peter at cadcamlab.org
Mon Jul 17 03:46:06 GMT 2000
> I also discovered that I didn't have to jump through all of the
> foolish hoops just to get the C compiler licensed. Once I was able
> to repair the bad disk I copied the licenses and they worked.
Yes, flexlm seems to be rather sane as license managers go. By
contrast, although netls/iforls/lum/whatever-it's-called-this-week
works ok for node-locked licenses, their floating license server sucks
pus through a capillary tube. I once spent four hours on the phone
with IBM trying to get our license daemon back up and working.
Getting a bit off topic, though, aren't we? (:
> > Yes, I know, different machines might see different parts of the
> > namespace, but at the heart of it all there is still only the One
> > True, Flat Namespace.
> I see it as multiple, disjoint namespaces, but perhaps this is just a
> question of terminology. I'm calling the broadcast domain a
> namespace, and the set of all names in the WINS server database is a
> namespace. The namespace of a given node is the union of all
> namespaces in which it participates.
Yes, it's a matter of terminology. To me, a namespace represents "the
range of machines across which a name collision would cause problems".
I still maintain that this means any machine reachable through NetBIOS,
be it via WINS, broadcast or lmhosts.
Now, not everyone will necessarily see the whole namespace at a time.
If you have WINS to bridge multiple broadcast domains, and not everyone
uses it, some machines will only see part of the namespace. To me that
does *not* imply that what they see is a separate, smaller namespace.
Now my fundamental point: for any set of machines communicating through
NetBIOS, there is only one namespace (by my definition, above). *Any*
name collision risks confusion (at the least), because there is in
general no way to specify that you want only a machine in a particular
sub-namespace (from a particular WINS server, or in the local broadcast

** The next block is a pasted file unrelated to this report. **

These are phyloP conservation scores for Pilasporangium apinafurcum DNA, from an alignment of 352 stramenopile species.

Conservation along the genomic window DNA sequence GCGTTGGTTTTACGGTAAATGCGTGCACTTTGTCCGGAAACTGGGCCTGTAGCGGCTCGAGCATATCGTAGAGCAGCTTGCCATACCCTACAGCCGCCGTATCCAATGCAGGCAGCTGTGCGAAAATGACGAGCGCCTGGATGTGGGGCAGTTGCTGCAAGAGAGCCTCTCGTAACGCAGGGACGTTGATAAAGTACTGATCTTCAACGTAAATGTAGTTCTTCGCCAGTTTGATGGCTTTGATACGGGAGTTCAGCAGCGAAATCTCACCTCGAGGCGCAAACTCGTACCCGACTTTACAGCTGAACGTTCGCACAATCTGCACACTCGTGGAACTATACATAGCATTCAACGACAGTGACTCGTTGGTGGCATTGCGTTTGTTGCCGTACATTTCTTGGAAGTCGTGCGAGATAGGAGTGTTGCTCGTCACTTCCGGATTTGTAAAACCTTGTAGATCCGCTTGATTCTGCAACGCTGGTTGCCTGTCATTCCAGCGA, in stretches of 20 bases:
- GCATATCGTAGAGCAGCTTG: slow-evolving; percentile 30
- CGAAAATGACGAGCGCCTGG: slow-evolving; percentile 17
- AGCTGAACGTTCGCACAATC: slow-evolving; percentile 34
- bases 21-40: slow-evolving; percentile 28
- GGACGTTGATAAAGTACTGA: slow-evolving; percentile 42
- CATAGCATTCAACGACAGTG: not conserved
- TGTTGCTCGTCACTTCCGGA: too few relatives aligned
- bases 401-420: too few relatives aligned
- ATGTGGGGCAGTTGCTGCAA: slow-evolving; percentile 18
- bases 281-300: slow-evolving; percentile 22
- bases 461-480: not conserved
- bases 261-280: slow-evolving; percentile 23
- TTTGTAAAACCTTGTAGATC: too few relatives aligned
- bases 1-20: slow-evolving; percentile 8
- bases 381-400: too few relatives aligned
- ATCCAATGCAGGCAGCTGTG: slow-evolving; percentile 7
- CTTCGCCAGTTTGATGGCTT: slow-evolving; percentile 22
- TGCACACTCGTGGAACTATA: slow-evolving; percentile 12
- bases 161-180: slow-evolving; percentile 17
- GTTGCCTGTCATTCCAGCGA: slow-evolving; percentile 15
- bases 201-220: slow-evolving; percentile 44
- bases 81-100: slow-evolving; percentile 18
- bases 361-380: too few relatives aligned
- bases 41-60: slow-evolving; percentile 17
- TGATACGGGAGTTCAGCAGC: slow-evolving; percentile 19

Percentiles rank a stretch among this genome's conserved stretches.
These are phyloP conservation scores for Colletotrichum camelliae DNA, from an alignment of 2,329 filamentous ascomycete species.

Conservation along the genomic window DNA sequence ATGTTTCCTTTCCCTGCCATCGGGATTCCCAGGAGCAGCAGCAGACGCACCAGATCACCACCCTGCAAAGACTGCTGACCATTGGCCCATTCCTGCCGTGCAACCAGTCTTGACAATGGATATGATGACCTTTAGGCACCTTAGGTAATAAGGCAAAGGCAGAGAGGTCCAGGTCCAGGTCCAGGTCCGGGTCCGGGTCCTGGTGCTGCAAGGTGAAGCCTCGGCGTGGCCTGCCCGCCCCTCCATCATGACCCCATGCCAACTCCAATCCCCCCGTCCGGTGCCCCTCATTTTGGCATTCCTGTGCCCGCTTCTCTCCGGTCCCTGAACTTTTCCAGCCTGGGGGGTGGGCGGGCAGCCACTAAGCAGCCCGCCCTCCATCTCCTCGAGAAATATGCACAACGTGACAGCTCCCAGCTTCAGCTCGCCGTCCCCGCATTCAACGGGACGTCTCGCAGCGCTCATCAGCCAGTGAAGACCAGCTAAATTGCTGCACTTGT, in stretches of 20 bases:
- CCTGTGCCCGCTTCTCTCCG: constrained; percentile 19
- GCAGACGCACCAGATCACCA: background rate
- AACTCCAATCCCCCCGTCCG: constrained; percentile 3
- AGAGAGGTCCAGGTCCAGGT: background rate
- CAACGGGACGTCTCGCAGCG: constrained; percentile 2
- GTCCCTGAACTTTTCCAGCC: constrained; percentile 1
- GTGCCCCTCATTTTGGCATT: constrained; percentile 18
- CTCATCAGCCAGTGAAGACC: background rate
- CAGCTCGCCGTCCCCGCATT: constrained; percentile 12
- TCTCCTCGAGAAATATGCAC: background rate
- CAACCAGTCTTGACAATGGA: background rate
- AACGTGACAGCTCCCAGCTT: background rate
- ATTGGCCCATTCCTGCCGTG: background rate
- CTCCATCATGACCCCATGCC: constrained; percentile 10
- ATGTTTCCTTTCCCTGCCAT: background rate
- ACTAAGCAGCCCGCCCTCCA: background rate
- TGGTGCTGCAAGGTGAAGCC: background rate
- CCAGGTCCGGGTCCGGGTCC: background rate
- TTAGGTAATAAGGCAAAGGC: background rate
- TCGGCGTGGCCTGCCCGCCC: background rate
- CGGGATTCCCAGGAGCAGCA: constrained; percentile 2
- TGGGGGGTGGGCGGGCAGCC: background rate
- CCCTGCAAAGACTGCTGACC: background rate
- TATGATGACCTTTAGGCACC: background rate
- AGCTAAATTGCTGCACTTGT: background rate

domain, or whatever).
Yes, you can run an H- or M-node and prioritize which sub-namespace you
want to see first, but if either the WINS server or the target machine
goes down, you'll still get the wrong machine. This, to me, is a much
worse eventuality than getting a false negative lookup.
> > Maybe in another five years everyone will have migrated to Win2k
> > with DNS and we can all forget about this.
> Trade the old problems for the new.
(: The trade press loves Win2k but what would you expect. My
experience to date:
One guy here wanted us to load Win2k on his laptop, for DVD. Two days
later he brought it back, said to wipe it and put Win98 on -- it seems
he couldn't get any work done because Win2k kept crashing. So we did,
of course, but meanwhile I'm sitting here thinking: let me get this
straight, you want Win98 because the alternative crashes too much? (:
> I'd just like to know how it's done. MS uses port 42 for WINS
> replication. This port is 'officially' assigned to an old
> nameservice of some kind.
It was "IEN 116", whatever that specified. (I don't feel like looking
it up.) But TCP or UDP? Hmmm. AIX /etc/services says UDP. Linux,
Digital and IRIX all say TCP. Windows NT says both. HP-UX says
neither. I guess it must be obsolete, as nobody seems to agree on
which protocol it is.
> I'm not sure what it was for, but MS apparently figured that it
> wasn't being used any more so they grabbed it.
Microsoft? Picking and choosing which standards are worth conforming
to and which ones to trample at will? Say it ain't so....
> Okay, how do you define "a given network"? I do consider the
> broadcast namespace and the WINS server namespace to be disjoint,
> which would put M and H nodes into the 'crude hack' category (which
> might very well be the case, but...).
As above, "a given network" comprises everyone who can talk via
NetBIOS. (And I don't count use of IP numbers or DNS. Those are other
More information about the samba-technical